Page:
The attack was begun as soon as it was light enough for the enemy to see how to train his

splendid guns upon our position. The fire was very heavy, and was kept up without intermission from near four o'clock until six, when the infantry were brought forward to carry the works. The assault by the latter, however, was very feeble, the enemy at no time coming nearer than seventy five yards from our entrenchments. At many places they kept at the respectful distance of two and three hundred yards. The artillery fire was renewed at seven o'clock for half an hour or more, and again at nine, and fresh and earnest efforts were made to bring the infantry up to their work as on the 12th, but all to no purpose. They would advance, but would not fight as heretofore, bring easily repulsed, in many instances by our sharpshooters and skirmishers alone. No attack was made upon other parts of the lines.

A few prisoners were taken, who report that the assaulting column consisted of 8,000 men from the Second and Sixth corps, who, in response to a call from Gen Grant, had volunteered their services in the attack. If the Federal army has reached a point of demoralization where it becomes necessary to call for volunteers to assault our works, and if the volunteers when they come forward do no better than those did to day, then the struggle here is approaching its end. But there is a homely but wise maxim which teaches us not to shout until we get out of the woods. After all, these movements on the right and feeble attacks on the left may have a meaning which we do not yet fully understand.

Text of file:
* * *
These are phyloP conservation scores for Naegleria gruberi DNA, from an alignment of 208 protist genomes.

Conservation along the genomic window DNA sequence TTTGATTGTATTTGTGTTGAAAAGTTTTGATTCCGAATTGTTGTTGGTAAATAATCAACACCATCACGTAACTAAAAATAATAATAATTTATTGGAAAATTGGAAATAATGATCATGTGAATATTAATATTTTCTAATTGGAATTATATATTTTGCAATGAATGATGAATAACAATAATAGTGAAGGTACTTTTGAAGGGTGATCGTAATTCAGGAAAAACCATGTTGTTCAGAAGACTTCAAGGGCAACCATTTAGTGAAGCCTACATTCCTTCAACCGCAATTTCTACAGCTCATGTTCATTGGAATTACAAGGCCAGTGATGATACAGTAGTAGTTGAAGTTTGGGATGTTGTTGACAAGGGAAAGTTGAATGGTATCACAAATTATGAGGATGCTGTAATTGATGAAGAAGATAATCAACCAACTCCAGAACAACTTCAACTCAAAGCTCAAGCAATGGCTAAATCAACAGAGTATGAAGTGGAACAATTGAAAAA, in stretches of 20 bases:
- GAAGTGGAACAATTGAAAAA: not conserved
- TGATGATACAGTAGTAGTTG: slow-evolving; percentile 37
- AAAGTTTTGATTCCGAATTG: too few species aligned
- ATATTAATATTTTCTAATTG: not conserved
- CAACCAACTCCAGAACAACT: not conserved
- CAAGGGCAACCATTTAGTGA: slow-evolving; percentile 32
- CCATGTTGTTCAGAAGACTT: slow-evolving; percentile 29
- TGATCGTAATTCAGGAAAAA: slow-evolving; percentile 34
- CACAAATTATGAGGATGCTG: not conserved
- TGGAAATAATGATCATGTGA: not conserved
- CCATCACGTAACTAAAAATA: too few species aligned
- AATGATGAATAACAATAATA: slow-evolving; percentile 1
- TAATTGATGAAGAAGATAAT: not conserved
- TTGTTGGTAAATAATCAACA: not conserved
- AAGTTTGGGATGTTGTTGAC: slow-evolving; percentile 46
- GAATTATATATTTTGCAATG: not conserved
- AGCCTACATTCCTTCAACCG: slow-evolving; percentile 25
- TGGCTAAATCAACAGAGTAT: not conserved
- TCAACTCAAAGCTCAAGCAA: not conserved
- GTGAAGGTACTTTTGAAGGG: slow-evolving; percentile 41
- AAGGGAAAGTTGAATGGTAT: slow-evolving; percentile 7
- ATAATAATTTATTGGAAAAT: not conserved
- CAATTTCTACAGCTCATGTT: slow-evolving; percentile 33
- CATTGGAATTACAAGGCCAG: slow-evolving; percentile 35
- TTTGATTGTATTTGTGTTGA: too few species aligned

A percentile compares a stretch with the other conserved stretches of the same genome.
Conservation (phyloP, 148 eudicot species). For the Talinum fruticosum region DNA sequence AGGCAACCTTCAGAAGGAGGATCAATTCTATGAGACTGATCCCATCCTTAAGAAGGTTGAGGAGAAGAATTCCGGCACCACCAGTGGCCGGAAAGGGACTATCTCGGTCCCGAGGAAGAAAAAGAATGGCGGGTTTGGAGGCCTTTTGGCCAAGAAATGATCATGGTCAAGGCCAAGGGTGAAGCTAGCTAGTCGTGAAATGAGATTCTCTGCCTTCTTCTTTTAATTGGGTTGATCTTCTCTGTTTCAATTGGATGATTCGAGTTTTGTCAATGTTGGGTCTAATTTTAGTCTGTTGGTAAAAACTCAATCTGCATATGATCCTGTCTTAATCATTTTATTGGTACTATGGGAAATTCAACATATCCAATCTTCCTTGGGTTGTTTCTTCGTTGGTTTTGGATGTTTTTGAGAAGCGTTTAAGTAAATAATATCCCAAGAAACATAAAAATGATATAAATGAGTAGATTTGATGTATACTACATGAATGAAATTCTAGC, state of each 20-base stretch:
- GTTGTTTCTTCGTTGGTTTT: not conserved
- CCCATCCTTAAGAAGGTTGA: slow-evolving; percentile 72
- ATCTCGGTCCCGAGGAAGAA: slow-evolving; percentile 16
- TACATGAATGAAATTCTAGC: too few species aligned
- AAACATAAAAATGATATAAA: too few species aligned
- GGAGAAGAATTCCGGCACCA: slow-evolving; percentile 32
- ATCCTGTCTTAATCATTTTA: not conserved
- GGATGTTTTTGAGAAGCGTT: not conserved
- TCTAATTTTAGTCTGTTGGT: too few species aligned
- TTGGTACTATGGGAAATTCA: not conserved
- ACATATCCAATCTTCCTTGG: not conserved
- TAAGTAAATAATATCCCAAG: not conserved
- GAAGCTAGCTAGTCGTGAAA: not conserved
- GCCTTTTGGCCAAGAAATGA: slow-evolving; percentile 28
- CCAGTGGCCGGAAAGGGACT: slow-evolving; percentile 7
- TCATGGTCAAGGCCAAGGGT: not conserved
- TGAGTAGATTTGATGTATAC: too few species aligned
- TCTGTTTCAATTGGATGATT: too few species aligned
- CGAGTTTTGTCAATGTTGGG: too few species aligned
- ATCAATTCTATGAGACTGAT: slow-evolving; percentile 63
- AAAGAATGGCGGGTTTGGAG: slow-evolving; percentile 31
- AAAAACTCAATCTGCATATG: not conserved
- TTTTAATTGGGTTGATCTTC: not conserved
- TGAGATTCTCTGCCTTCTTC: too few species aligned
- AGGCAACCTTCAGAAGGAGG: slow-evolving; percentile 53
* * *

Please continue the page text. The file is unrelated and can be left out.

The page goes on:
The prisoners report, also, the arrival of a division yesterday under Gen. Angur, composed of the sweepings of the hospitals, jails, and provost guard houses. These are believed to be the last reinforcements that can be sent to Grant, unless a portion of the forces operating in North Georgia and against Richmond from below are recalled. It is not improbable that the arrival of Augur's division, and intelligence of the defeat of Butler by Beauregard, may have influenced Grant to order the attack. Augur's troops, like Burnside's "black spirits and white," will be worth but little in the hour of trial.